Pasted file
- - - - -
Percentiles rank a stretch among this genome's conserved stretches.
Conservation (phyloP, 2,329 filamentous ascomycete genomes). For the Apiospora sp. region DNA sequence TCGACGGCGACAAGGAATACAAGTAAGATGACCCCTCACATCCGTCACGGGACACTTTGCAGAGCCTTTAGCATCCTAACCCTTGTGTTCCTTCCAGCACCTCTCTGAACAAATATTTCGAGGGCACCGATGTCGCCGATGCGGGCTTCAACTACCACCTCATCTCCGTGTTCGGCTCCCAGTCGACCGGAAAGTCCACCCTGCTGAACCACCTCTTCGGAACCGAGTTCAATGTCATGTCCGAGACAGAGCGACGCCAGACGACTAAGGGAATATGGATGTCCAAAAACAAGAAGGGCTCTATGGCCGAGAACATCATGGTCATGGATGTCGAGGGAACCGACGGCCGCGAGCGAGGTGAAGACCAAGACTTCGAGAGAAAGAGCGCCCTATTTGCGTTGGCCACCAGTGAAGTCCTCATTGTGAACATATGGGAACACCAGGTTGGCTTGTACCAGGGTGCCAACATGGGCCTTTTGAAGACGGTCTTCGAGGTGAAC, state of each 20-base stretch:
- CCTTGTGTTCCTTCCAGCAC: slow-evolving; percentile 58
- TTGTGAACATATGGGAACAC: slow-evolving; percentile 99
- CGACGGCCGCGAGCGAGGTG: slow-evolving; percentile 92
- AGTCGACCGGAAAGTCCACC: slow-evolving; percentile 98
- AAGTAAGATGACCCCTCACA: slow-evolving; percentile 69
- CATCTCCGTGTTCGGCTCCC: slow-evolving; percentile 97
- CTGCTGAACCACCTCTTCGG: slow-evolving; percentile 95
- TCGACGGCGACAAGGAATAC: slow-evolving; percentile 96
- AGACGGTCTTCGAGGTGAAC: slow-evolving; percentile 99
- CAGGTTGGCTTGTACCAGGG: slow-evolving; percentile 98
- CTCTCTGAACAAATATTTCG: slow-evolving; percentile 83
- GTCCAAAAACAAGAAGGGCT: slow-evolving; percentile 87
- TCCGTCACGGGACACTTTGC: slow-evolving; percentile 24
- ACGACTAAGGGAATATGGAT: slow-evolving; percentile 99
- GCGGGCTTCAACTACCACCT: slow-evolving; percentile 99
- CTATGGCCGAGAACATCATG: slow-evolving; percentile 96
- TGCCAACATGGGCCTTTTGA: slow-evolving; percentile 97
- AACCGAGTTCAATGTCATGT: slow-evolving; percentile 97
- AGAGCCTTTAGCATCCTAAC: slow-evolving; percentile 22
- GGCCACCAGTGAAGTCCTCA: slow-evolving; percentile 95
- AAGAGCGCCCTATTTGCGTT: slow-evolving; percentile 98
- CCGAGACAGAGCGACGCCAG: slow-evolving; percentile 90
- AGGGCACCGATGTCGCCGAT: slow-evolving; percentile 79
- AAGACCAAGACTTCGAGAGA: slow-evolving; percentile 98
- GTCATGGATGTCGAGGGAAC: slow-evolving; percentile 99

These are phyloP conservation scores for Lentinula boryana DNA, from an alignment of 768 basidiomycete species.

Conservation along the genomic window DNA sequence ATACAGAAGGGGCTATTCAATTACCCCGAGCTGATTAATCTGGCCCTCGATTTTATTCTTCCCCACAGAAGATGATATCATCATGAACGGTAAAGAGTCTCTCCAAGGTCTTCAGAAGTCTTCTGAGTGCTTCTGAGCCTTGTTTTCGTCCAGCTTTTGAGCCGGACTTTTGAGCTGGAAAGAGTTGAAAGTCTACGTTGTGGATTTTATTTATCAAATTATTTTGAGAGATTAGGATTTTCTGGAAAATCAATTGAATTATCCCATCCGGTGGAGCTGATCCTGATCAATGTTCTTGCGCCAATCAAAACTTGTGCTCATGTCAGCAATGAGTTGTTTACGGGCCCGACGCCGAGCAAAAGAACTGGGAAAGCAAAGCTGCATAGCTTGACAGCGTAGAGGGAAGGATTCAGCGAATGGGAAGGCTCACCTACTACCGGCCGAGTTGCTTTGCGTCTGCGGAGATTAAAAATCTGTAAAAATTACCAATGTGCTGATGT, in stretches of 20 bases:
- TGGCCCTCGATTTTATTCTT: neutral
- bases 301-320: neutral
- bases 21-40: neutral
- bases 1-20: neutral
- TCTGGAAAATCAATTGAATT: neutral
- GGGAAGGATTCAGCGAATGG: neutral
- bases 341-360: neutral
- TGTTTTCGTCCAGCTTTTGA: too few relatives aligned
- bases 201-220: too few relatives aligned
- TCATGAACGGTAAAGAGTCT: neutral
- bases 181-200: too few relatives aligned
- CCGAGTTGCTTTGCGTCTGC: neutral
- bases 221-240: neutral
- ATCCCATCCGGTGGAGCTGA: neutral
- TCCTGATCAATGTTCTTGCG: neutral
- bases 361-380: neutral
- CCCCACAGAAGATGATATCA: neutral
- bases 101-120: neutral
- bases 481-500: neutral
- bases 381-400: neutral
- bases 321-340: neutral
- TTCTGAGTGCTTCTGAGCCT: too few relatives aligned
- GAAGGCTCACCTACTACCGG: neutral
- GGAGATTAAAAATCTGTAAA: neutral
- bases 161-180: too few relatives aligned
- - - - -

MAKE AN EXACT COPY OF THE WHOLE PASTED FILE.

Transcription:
Percentiles rank a stretch among this genome's conserved stretches.
Conservation (phyloP, 2,329 filamentous ascomycete genomes). For the Apiospora sp. region DNA sequence TCGACGGCGACAAGGAATACAAGTAAGATGACCCCTCACATCCGTCACGGGACACTTTGCAGAGCCTTTAGCATCCTAACCCTTGTGTTCCTTCCAGCACCTCTCTGAACAAATATTTCGAGGGCACCGATGTCGCCGATGCGGGCTTCAACTACCACCTCATCTCCGTGTTCGGCTCCCAGTCGACCGGAAAGTCCACCCTGCTGAACCACCTCTTCGGAACCGAGTTCAATGTCATGTCCGAGACAGAGCGACGCCAGACGACTAAGGGAATATGGATGTCCAAAAACAAGAAGGGCTCTATGGCCGAGAACATCATGGTCATGGATGTCGAGGGAACCGACGGCCGCGAGCGAGGTGAAGACCAAGACTTCGAGAGAAAGAGCGCCCTATTTGCGTTGGCCACCAGTGAAGTCCTCATTGTGAACATATGGGAACACCAGGTTGGCTTGTACCAGGGTGCCAACATGGGCCTTTTGAAGACGGTCTTCGAGGTGAAC, state of each 20-base stretch:
- CCTTGTGTTCCTTCCAGCAC: slow-evolving; percentile 58
- TTGTGAACATATGGGAACAC: slow-evolving; percentile 99
- CGACGGCCGCGAGCGAGGTG: slow-evolving; percentile 92
- AGTCGACCGGAAAGTCCACC: slow-evolving; percentile 98
- AAGTAAGATGACCCCTCACA: slow-evolving; percentile 69
- CATCTCCGTGTTCGGCTCCC: slow-evolving; percentile 97
- CTGCTGAACCACCTCTTCGG: slow-evolving; percentile 95
- TCGACGGCGACAAGGAATAC: slow-evolving; percentile 96
- AGACGGTCTTCGAGGTGAAC: slow-evolving; percentile 99
- CAGGTTGGCTTGTACCAGGG: slow-evolving; percentile 98
- CTCTCTGAACAAATATTTCG: slow-evolving; percentile 83
- GTCCAAAAACAAGAAGGGCT: slow-evolving; percentile 87
- TCCGTCACGGGACACTTTGC: slow-evolving; percentile 24
- ACGACTAAGGGAATATGGAT: slow-evolving; percentile 99
- GCGGGCTTCAACTACCACCT: slow-evolving; percentile 99
- CTATGGCCGAGAACATCATG: slow-evolving; percentile 96
- TGCCAACATGGGCCTTTTGA: slow-evolving; percentile 97
- AACCGAGTTCAATGTCATGT: slow-evolving; percentile 97
- AGAGCCTTTAGCATCCTAAC: slow-evolving; percentile 22
- GGCCACCAGTGAAGTCCTCA: slow-evolving; percentile 95
- AAGAGCGCCCTATTTGCGTT: slow-evolving; percentile 98
- CCGAGACAGAGCGACGCCAG: slow-evolving; percentile 90
- AGGGCACCGATGTCGCCGAT: slow-evolving; percentile 79
- AAGACCAAGACTTCGAGAGA: slow-evolving; percentile 98
- GTCATGGATGTCGAGGGAAC: slow-evolving; percentile 99

These are phyloP conservation scores for Lentinula boryana DNA, from an alignment of 768 basidiomycete species.

Conservation along the genomic window DNA sequence ATACAGAAGGGGCTATTCAATTACCCCGAGCTGATTAATCTGGCCCTCGATTTTATTCTTCCCCACAGAAGATGATATCATCATGAACGGTAAAGAGTCTCTCCAAGGTCTTCAGAAGTCTTCTGAGTGCTTCTGAGCCTTGTTTTCGTCCAGCTTTTGAGCCGGACTTTTGAGCTGGAAAGAGTTGAAAGTCTACGTTGTGGATTTTATTTATCAAATTATTTTGAGAGATTAGGATTTTCTGGAAAATCAATTGAATTATCCCATCCGGTGGAGCTGATCCTGATCAATGTTCTTGCGCCAATCAAAACTTGTGCTCATGTCAGCAATGAGTTGTTTACGGGCCCGACGCCGAGCAAAAGAACTGGGAAAGCAAAGCTGCATAGCTTGACAGCGTAGAGGGAAGGATTCAGCGAATGGGAAGGCTCACCTACTACCGGCCGAGTTGCTTTGCGTCTGCGGAGATTAAAAATCTGTAAAAATTACCAATGTGCTGATGT, in stretches of 20 bases:
- TGGCCCTCGATTTTATTCTT: neutral
- bases 301-320: neutral
- bases 21-40: neutral
- bases 1-20: neutral
- TCTGGAAAATCAATTGAATT: neutral
- GGGAAGGATTCAGCGAATGG: neutral
- bases 341-360: neutral
- TGTTTTCGTCCAGCTTTTGA: too few relatives aligned
- bases 201-220: too few relatives aligned
- TCATGAACGGTAAAGAGTCT: neutral
- bases 181-200: too few relatives aligned
- CCGAGTTGCTTTGCGTCTGC: neutral
- bases 221-240: neutral
- ATCCCATCCGGTGGAGCTGA: neutral
- TCCTGATCAATGTTCTTGCG: neutral
- bases 361-380: neutral
- CCCCACAGAAGATGATATCA: neutral
- bases 101-120: neutral
- bases 481-500: neutral
- bases 381-400: neutral
- bases 321-340: neutral
- TTCTGAGTGCTTCTGAGCCT: too few relatives aligned
- GAAGGCTCACCTACTACCGG: neutral
- GGAGATTAAAAATCTGTAAA: neutral
- bases 161-180: too few relatives aligned